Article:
When you flip bats upside down they become exceptionally sassy dancers.
Let’s just pick a direction and start driving.
The observatory made of wood and mahogany pipes. Outer Calumet. The two of us, plus Pince, through Illinois farms, the dark and flat, moon dipping like a saffron nail down horizon. The horizon pock-marked with small city light pollution. The observatory made of mahogany pipes and wood, up to its deck. Its dripping gutters. Its lone bench. A picnic area shaped like satellite dish. We lay in the center and looked up for a long, long time. Celestial clouds. Meteors. Three of them. Growing star field as our eyes adjust to light.
oh my the face of god
You think about space the same way I think about people. There were people around us all that time, but they went unnoticed, as stars usually do. When we waved goodbye to the deck, to observatory, to the field, a fourth meteor streaked up.
oh my god
It’s my birth date (in my birth place). I’m another age. Whoa! It’s like I’m growing up or something, just like every other day of this strange life.
Mattresses are really wonderful. I don’t want to move out of this one, man.
I recently, finally took a beat and turned my head around to look the past few months of anxiety square between the eyes. It didn’t get the best of me. I’ve grown tremendously, even while persistently worried about nonsense. Allowed myself to be loved. Allowed myself to be in the kinds of spaces where I have to be simultaneously vulnerable and strong. Allowed myself to put things off and take myself out for beef noodle soup and aimless browsing in Chinatown on queasier afternoons.
The paperwork and airfare is all set. I’ll be in China this summer, helping Pritzker with their medical education reform program, research mostly. Interviewing students, physicians, and faculty members on the cultural appropriateness of transplanting Pritzker’s ethics and professionalism curriculum into a Chinese medical school—but also working on my own oral narratives project with senior physicians and healthcare workers on the history of healthcare in China—the emotional impact of the past century’s tumultuous changes, the future of healthcare, the humanity of treatment as we move into a hopefully more socially conscious future in China. I feel utterly underqualified for this. But everyone else seems to trust me, so here we go.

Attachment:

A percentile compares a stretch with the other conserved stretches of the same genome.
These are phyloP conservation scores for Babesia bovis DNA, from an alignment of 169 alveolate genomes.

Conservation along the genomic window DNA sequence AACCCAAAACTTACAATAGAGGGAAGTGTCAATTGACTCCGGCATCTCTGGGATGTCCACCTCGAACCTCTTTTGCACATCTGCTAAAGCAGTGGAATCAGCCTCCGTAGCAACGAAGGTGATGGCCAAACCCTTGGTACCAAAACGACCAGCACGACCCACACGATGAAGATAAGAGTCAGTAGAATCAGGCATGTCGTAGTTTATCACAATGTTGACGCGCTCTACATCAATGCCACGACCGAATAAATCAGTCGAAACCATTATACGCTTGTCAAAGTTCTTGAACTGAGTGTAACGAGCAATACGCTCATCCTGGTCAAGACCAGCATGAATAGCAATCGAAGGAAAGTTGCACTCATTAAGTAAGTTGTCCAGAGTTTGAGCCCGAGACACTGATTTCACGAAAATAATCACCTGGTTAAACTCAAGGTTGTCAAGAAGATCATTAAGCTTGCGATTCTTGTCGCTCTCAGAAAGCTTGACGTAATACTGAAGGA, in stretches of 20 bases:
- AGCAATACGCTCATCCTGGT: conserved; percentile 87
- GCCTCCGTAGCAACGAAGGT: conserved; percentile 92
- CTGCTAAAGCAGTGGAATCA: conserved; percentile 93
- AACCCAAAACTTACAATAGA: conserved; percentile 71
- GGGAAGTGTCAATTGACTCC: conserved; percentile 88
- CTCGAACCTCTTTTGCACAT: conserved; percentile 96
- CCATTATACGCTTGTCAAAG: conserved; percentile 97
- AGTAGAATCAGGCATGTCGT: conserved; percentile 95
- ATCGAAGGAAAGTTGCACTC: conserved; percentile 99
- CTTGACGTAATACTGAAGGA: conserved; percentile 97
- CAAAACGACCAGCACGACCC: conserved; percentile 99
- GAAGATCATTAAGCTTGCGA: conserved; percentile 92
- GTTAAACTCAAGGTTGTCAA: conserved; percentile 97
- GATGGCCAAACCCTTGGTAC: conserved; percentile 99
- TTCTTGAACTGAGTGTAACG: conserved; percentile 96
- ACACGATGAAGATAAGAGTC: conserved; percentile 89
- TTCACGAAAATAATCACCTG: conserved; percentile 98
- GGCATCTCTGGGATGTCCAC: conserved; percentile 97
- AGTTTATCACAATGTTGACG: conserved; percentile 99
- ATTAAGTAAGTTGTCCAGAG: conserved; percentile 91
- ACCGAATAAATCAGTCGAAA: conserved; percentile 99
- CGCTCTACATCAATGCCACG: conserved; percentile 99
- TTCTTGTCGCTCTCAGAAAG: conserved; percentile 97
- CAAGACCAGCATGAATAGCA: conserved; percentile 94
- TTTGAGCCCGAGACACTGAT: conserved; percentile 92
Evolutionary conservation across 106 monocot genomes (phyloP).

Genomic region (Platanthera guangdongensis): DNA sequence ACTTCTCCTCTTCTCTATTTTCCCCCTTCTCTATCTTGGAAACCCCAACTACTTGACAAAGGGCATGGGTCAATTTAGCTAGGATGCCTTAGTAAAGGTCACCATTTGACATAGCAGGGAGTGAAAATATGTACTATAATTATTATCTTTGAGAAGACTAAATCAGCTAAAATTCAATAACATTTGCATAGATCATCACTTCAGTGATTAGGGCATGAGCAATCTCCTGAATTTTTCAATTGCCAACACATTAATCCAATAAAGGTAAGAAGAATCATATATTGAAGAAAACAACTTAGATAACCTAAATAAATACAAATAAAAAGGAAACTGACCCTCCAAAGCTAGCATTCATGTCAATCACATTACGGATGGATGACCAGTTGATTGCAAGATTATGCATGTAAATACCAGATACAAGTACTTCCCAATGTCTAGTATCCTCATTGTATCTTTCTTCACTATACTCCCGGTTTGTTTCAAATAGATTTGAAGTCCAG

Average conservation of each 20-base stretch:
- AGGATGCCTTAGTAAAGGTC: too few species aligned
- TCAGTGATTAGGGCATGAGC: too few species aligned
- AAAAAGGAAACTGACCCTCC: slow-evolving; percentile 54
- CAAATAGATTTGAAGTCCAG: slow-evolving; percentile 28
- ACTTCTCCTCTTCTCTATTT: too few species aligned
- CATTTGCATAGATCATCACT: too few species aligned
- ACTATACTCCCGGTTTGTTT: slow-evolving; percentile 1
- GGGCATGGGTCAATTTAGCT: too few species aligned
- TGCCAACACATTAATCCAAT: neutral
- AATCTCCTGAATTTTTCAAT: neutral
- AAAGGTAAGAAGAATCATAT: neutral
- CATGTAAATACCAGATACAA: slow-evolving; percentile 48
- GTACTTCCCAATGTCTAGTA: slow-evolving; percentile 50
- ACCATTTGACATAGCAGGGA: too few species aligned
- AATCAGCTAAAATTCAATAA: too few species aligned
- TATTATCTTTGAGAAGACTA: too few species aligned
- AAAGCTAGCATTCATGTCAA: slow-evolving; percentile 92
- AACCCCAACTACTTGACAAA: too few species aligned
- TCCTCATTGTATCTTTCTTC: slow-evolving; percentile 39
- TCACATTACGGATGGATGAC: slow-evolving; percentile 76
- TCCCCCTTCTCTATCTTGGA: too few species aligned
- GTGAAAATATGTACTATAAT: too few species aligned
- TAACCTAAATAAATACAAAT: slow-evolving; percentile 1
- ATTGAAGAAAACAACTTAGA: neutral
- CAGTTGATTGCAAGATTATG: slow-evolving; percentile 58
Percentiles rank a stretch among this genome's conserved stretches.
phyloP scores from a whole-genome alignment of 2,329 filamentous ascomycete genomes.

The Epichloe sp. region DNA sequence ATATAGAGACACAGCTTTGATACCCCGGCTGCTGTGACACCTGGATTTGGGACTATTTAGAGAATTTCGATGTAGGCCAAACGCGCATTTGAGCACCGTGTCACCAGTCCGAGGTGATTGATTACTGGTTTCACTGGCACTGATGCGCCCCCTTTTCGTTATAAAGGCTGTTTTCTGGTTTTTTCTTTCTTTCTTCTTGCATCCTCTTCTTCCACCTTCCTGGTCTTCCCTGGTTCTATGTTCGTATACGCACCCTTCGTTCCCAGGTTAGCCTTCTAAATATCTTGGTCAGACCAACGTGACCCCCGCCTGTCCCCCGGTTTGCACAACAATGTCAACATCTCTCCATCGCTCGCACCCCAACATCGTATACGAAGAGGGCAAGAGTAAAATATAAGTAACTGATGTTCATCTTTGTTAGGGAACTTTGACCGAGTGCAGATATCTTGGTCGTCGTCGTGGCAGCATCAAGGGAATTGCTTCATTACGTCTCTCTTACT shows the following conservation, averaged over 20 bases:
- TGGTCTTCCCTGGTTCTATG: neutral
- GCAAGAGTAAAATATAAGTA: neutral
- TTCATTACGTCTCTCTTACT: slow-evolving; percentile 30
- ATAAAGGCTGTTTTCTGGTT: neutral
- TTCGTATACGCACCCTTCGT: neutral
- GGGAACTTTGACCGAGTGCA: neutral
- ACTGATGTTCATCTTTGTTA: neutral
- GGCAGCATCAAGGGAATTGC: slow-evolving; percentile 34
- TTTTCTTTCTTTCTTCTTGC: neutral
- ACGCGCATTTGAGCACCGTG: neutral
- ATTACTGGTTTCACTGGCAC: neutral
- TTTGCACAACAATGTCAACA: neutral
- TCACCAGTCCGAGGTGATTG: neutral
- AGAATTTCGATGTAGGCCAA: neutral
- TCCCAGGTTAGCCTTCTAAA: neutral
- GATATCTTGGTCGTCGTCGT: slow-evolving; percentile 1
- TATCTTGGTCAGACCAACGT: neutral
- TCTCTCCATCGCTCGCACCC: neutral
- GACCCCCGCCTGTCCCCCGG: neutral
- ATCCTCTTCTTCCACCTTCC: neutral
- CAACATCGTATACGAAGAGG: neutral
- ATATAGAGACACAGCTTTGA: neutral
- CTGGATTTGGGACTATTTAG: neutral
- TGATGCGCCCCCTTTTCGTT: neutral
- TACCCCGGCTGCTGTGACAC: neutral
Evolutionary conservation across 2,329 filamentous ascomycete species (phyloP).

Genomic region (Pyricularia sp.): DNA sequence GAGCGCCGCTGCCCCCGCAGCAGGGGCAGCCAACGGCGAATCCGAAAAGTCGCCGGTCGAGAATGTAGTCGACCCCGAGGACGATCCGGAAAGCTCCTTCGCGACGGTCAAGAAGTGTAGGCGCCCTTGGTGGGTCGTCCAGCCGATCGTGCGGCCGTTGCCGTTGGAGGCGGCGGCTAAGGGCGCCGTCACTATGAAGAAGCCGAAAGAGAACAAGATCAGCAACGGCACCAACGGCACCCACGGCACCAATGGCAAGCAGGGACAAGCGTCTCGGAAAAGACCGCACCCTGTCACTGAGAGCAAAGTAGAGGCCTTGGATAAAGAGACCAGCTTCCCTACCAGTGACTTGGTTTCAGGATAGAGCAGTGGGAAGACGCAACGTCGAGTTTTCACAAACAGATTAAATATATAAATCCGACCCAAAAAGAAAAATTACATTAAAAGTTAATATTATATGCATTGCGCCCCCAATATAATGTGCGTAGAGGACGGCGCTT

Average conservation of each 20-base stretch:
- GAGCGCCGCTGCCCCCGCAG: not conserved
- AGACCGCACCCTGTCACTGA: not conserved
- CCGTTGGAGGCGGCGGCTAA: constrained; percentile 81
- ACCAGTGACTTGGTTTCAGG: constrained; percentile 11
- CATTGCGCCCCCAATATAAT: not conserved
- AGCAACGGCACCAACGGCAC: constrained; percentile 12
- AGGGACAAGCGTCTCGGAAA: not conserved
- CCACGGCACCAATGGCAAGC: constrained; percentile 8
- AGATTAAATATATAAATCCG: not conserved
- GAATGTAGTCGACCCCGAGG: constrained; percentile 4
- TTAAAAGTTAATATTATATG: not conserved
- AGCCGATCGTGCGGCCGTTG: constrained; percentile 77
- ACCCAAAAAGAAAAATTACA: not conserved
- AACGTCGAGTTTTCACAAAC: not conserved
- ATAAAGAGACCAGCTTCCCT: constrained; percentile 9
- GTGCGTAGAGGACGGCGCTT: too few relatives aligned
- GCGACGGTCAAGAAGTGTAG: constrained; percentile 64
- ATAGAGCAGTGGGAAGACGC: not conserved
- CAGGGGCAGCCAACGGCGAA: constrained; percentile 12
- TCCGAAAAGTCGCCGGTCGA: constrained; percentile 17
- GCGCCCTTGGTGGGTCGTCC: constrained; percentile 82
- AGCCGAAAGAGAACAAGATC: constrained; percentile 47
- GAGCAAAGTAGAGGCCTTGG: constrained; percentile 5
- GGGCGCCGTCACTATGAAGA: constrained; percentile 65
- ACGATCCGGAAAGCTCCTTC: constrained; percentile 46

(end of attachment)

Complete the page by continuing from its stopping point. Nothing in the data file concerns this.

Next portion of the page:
And after this, I don’t know. I’ll be running a slam. Living with four other wonderful girls. Getting into memory politics, perhaps the politics of grief. Perhaps starting an oral history project in Hyde Park. E-mailing my sister more often. Oaxaca. Who knows. I do worry. The future still bothers me, quietly, usually in my sleep. But I’m at peace with it, truly, honestly, for the first time in my life. And wherever it goes, I can finally assure myself that it’ll be fine. And maybe S. can come along with me too; the two of us writing a prettier world together.
4,320 meters above sea level in the mountains of Chile, the El Tatio geyser has been spewing scalding hot steam for thousands of years.
Photographer Owen Perry traveled to the remote region and captured some incredible photos of the geyser right before sunrise.
A boy from Brooklyn used to cruise on summer nights.
As soon as he’d hit sixty he’d hold his hand out the window,
cupping it around the wind. He’d been assured
this is exactly how a woman’s breast feels when you put
your hand around it and apply a little pressure. Now he knew,
and he loved it. Night after night, again and again, until
the weather grew cold and he had to roll the window up.
For many years afterwards he was perpetually attempting
to soar. One winter’s night, holding his wife’s breast
in his hand, he closed his eyes and wanted to weep.
He loved her, but it was the wind he imagined now.
As he grew older, he loved the word etcetera and refused
to abbreviate it. He loved sweet white butter. He often
pretended to be playing the organ. On one of his last mornings,
he noticed the shape of his face molded in the pillow.
He shook it out, but the next morning it reappeared.